Early on, the Avalanche swarmed the Lightning with an aggressive forecheck and bursts of speed. The Avalanche might not be a good team, but they do have an impressive set of fast forwards that can punish teams. Less than 90 seconds into the first period Gabriel Landeskog did just that.
Landeskog recovered a puck that had bounced away from Nikita Kucherov near the left faceoff circle and immediately drove towards Peter Budaj. Kucherov was never able to effectively check Landeskog as he moved towards the goal and Andrej Sustr also couldn’t get an effective stick check on him. Landeskog skated past Budaj and backhanded it over his glove to give Colorado the early lead.
In hindsight, Sustr could’ve reacted sooner to Landeskog, however, Kucherov was frantically trying to poke the puck away from Landeskog. In that situation, I can’t entirely blame the tall defender for sticking in the slot and zoning out Mikko Rantanen.
Luckily, Tampa Bay wouldn’t have to worry about that goal for long as Vladislav Namestnikov set up Steven Stamkos with a cross-ice bank pass that led to the tying goal 25 seconds later. Stamkos outskated Colorado defender Erik Johnson and roofed a backhand past Semyon Varlamov to knot the game at one.
From then on the momentum shifted squarely into the hands of the Lightning as they proceeded to dominate the Avalanche for large portions of the period. Chris Kunitz scored off of a deflected Dan Girardi shot to give the Lightning the lead, and everything seemed to be going in Tampa Bay’s favor.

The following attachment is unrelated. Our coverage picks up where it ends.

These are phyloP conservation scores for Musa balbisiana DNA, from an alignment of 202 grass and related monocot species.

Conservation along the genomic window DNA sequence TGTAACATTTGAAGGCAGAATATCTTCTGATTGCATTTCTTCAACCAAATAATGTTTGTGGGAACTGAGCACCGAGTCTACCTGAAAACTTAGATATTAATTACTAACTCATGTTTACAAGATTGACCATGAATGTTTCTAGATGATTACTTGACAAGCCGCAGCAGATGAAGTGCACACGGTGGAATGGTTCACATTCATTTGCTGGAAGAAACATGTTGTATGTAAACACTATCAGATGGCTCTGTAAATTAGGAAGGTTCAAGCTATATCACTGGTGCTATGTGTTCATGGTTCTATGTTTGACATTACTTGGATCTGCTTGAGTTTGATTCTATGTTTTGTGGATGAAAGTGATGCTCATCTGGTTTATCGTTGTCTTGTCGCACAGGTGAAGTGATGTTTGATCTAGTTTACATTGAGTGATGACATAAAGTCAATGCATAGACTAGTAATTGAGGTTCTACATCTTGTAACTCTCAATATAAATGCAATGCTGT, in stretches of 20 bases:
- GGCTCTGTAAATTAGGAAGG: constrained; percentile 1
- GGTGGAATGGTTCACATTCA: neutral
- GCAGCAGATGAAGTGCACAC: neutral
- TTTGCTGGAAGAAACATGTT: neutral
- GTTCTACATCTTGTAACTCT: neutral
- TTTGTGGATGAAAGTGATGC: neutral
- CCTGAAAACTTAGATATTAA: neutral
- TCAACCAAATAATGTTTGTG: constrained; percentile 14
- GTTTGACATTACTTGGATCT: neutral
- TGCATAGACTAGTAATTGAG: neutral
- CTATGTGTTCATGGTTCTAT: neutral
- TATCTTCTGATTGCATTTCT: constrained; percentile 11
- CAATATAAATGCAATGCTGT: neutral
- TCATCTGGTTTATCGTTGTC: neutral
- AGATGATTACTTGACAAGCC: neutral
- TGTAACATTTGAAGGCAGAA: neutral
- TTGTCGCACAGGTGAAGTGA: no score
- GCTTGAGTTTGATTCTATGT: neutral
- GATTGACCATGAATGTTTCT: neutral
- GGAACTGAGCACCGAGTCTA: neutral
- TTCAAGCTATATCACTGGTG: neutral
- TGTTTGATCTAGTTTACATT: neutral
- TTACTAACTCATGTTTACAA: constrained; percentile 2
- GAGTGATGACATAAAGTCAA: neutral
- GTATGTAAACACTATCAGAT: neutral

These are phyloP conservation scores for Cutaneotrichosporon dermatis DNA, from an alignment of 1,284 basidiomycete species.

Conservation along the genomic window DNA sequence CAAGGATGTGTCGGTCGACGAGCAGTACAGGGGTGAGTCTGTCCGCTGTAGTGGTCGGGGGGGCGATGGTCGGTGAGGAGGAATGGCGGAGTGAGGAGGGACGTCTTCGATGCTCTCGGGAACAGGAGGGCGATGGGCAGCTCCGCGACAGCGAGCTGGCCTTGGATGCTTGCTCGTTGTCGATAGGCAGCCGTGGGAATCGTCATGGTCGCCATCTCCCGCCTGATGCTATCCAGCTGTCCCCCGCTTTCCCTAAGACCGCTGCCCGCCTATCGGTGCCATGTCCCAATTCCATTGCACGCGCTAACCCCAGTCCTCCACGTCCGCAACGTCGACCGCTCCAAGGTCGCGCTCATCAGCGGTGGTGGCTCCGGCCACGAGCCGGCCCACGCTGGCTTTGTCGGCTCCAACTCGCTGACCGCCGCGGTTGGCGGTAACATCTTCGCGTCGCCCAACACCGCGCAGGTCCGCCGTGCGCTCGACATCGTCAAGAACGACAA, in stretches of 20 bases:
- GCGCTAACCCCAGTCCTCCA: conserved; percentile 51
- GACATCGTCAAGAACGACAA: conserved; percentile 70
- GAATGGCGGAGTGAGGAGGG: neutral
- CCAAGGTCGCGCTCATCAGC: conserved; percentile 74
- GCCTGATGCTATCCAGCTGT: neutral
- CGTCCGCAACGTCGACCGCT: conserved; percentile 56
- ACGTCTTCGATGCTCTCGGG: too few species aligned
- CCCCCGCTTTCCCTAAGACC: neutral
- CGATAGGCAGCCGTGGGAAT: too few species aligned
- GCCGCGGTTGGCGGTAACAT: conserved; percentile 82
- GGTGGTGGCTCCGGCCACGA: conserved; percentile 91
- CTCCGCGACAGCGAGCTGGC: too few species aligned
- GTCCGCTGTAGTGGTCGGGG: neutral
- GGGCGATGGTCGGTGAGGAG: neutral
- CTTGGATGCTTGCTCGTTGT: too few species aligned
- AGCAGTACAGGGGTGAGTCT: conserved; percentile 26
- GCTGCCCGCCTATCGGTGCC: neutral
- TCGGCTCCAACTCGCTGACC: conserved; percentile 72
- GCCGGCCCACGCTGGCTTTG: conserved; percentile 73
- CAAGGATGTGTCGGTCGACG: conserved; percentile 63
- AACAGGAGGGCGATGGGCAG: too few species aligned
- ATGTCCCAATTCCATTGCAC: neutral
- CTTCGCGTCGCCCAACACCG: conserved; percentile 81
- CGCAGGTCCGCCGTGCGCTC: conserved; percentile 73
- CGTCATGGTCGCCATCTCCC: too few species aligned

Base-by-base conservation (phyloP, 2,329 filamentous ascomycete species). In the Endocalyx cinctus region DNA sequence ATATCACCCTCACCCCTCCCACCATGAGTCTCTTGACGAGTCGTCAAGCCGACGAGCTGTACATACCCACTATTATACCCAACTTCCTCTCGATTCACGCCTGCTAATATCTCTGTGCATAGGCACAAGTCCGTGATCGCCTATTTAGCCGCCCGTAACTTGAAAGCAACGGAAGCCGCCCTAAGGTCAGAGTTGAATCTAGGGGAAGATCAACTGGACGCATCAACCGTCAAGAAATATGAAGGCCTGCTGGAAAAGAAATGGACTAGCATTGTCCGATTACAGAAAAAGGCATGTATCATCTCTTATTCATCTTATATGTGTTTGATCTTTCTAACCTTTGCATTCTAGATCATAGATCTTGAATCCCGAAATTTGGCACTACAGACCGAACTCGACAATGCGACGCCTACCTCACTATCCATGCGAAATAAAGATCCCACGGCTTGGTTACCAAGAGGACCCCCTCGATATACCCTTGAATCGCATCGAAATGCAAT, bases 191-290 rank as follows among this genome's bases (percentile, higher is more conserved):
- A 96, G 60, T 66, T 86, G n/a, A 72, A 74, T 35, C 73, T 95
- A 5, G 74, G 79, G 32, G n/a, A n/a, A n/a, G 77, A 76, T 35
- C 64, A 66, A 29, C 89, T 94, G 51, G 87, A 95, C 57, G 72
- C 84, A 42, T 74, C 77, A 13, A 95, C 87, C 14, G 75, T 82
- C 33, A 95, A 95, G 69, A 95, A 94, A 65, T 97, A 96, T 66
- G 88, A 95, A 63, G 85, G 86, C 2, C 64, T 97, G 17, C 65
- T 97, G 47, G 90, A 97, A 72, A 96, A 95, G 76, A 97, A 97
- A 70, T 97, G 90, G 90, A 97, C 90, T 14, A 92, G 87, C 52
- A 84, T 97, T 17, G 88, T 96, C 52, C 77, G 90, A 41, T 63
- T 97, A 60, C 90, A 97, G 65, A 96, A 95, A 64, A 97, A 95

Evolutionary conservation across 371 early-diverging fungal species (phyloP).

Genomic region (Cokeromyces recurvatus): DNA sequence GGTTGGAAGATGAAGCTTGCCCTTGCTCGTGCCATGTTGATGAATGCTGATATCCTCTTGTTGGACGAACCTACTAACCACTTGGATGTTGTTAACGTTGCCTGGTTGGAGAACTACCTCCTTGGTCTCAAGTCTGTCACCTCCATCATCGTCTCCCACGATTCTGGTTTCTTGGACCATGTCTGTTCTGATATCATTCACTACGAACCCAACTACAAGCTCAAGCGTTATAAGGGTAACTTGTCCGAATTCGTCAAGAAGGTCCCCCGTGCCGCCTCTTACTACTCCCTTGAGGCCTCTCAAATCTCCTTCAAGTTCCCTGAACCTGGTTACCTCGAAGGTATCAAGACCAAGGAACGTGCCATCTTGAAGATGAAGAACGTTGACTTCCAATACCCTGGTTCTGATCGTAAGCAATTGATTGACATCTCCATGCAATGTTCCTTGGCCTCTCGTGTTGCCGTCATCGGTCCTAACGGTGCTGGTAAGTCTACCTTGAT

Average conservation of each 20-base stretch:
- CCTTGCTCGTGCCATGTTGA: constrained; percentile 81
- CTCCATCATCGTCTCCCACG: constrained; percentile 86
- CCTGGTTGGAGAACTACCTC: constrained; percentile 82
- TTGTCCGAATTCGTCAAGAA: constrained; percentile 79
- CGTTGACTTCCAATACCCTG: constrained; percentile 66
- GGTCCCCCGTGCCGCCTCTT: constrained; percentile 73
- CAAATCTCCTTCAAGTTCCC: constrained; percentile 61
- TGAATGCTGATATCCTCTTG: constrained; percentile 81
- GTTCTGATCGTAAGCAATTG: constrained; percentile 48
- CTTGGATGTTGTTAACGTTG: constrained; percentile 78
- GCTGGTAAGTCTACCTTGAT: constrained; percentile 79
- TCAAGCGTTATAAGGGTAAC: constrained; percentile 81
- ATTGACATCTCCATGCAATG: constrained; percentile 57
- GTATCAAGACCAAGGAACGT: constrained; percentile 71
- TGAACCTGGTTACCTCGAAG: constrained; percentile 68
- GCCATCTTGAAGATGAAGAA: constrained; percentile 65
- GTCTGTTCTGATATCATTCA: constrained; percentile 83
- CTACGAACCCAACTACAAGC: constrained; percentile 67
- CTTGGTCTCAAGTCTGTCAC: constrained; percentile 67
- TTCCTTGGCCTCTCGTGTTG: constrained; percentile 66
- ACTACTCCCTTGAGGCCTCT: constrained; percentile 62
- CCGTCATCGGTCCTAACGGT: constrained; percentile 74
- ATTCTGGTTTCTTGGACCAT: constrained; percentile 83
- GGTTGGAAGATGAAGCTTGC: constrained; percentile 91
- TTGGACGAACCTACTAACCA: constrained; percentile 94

Unfortunately, the Lightning became a little lax with their offensive pressure and with that slight reprieve the Avalanche capitalized.
Dan Girardi made a cross-zone pass to Slater Koekkoek at the blue line. Koekkoek glided towards the boards looking at his passing options. In this instance, Koekkoek has two choices: dump the puck deeper into the offensive zone or skate the puck down the boards and towards the net. Koekkoek chose to pass to Stamkos who was high in the offensive zone looking to take Koekkoek’s place at the blue line. I’m assuming Stamkos did this because he thought Koekkoek would skate the puck down the boards.
Stamkos was immediately swarmed by two Avalanche players and had the puck promptly stripped away. Erik Johnson skated down the ice and beat Peter Budaj on a rather pedestrian shot from the right faceoff circle. Yes, Koekkoek made a mistake in the offensive zone, but Budaj has to make that save. Girardi made it back into the defensive zone and took away the passing option Johnson would’ve had. Budaj just whiffed on this save and it’s been a troubling sign for him in the games he has played. He’s been rusty to start games and allowed some questionable goals. Luckily, he has managed to shake off the rust as the games have progressed, but at some point, his slow starts are going to become a concern for Tampa Bay.
The second period saw the Avalanche push the pace for the first five minutes, but Tampa Bay’s defense did a solid job at limiting their shooting angles. Unfortunately, the Lightning had some issues transitioning the puck through the neutral zone and were hemmed in their own zone for longer periods of time.
It’s a trend we’ve seen occur regularly this season, but Tampa Bay has consistently found ways to break periodic slumps during games (case in point, the Islanders game two days ago).